Twenty-eighth Sunday in Ordinary Time
Year A 11 October 2020
“For many are called, but few are chosen” Mt. 22:14
In today’s gospel (Mt. 22:1-14), we see the continuation of the previous two Sundays in which Jesus explains how the Kingdom of Heaven is made available to men, but they for various reason do not accept the invitation of God. Two weeks ago we saw how in The Parable of the Two Sons that the Kingdom of heaven would be given to tax collectors and sinners. Last week in The Parable of the Wicked Vinedressers, we saw how the vineyard, that is the kingdom of heaven, will be given to those who bear fruit. And today, we see in The Parable of the Marriage Feast where the king gives a marriage feast for his son and invites guests to it. It is hard to believe that these invited guest would not come! It is easy to see how this relates to the whole history of Jews and to all mankind because men have rejected the appeal of Jesus Christ and have preferred this world to the heavenly kingdom which will last forever. Today’s readings all show us how special is this kingdom and how sad it will be for us if we are not chosen for eternal happiness in heaven.
The Messianic Banquet in Heaven is Forever
In today’s First Reading from Isaiah (25: 6-10), the prophet Isaiah gives us a wonderful picture of the Messianic Kingdom of Sion, the heavenly Jerusalem. It will for all peoples and not just Jews! It will be much more than an earthly banquet because there will be no more death nor any tears! Those taking part in it will rejoice for they will be saved forever. We see from this brief description that the heavenly kingdom will be greater than anything we could imagine. Recall what St. Paul said of heaven: “That eye hath not seen, nor ear heard, neither hath it entered into the heart of man, what things God hath prepared for them that love him.” I Cor. 2:9 There will be freedom from all cares or worries, no pain, sickness or death and eternal union with all our loved ones and friends. There will be eternal friendship with our Blessed Mother, the angels and saints, and most of all eternal union and love for the Blessed Trinity before whom we will come face to face. What could be more pleasing than this heavenly banquet?
This divine generosity is in the message of the Parable of the Marriage Feast. The generous King (God the Father) is giving a marriage feast for his son. He is so overjoyed at his son’s betrothal that he wants all to share it with others. On a spiritual level, Blessed Don Columba Marmion sees this marriage feast in relation to the Son of God, Jesus Christ who in His divinity espouses our human nature and becomes God and Man “And the Word was made flesh and dwelt among us.” Jn. 1:14 On this level then, we can see how overjoyed God the Father is with His Son becoming Man! This certainly is a great mystery of God’s love; however. many of the Jews reject His invitation In Jewish life, the wedding banquet was the high point of the wedding invitation. To reject an invitation was a grave breach of courtesy which could even seen as a hostile act. On another spiritual level, we can see the whole history of salvation; God continually invited the Jewish people to share in the Messianic blessing of Jesus Christ of which Isaiah spoke in today’s First Reading, but they rejected the one true God for the gods of their neighbours. In The Parable of the Marriage Feast, the King (God) sends an invitation to the Jews first through His servants (the prophets), then more servants/prophets and finally He sends His own Son, Jesus Christ whom they crucify because Jesus said that He was the Son of God. These incredible acts of murder show the perversity of the Jews, the invited guests for the marriage feast, who stoned the prophets and crucified Jesus on the cross. Is it any wonder that the God punished the Jews by giving them over to their foreign enemies? For the crucifixion of Jesus, the Jews had said: “His blood be upon us and our children.” Mt. 27:25! No wonder God the Father punished the Jews when He used the Romans to destroy Jerusalem in 70 A D: “...and they shall not leave in thee a stone upon a stone: because thou hast not known the time of thy visitation.” Lk. 19:44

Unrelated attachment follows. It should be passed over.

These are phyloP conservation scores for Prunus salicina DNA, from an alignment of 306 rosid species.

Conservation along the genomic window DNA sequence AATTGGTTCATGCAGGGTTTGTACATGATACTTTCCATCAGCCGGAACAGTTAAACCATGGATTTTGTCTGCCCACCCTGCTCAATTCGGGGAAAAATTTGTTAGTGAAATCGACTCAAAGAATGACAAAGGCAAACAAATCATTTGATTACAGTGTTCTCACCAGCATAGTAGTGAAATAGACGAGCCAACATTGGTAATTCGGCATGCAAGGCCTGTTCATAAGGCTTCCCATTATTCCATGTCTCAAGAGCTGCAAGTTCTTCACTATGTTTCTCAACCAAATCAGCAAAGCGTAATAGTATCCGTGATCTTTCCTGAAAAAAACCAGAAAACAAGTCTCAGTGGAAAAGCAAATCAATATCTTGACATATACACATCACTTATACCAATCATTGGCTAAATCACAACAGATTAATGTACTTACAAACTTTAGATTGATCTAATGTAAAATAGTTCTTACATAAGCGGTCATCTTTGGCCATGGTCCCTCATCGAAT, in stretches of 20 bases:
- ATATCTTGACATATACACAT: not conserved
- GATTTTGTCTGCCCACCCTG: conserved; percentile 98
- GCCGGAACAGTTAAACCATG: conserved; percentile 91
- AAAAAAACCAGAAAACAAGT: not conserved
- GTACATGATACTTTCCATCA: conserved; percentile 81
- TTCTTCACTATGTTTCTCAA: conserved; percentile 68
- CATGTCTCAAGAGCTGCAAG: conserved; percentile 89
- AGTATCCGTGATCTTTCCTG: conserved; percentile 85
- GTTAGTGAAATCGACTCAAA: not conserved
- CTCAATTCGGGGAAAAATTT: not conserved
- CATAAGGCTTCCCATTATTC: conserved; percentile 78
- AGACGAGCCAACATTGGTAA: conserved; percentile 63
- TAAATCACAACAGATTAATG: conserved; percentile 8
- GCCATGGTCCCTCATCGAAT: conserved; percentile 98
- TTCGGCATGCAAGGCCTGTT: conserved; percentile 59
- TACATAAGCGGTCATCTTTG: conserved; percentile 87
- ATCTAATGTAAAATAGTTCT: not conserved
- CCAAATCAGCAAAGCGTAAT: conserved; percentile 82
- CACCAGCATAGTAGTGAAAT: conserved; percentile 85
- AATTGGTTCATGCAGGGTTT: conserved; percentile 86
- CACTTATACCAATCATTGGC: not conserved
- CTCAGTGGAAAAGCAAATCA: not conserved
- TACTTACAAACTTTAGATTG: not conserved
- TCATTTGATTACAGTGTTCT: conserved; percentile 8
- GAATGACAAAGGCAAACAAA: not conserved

The Necessity of a Wedding Garment
The final spiritual meaning of the parable contains the final end of man. It is the heavenly wedding banquet! All have been invited from the highways and byways of the world. When the King enters into the earthly banquet, he notices that only one has entered without a wedding garment. This certainly was a breach of etiquette! In the spiritual sense, the wedding garment is sanctifying grace which, if we have been baptized, is in our souls without mortal sin. The man had not repented of his mortal sins, and therefore, the king (God) has his feet bound and casts him out into the darkness: “Then the king said to the waiters: Bind his hands and feet, and cast him into the exterior darkness: there shall be weeping and gnashing of teeth. For many are called, but few are chosen.” Mt. 22:13-4 No doubt the exterior darkness is hell where unrepentant sinners will go at the end of the of world.
Our Being Chosen is up to us!
The American poet, John Greenleaf Whittier said, “Of all sad words of tongue or pen, the saddest are these, ‘It might have been’!” These are haunting words, but for us now, there is still time to repent of our mortal sins. From the parable, we can see how God the Father has tried to bring us to eternal life in the eternal wedding banquet Let us learn from this important parable that we can all gain eternal salvation if we repent of our sins. At every appearance of Our Lady to the three children at Fatima from May to October 1917, she asked us to pray the rosary. One of the Fifteen Promises (google for the other fourteen) for those who say the rosary is: “The soul which recommends itself to me by the recitation of the Rosary shall not perish.” Our salvation is up to us! Let us be one of the chosen!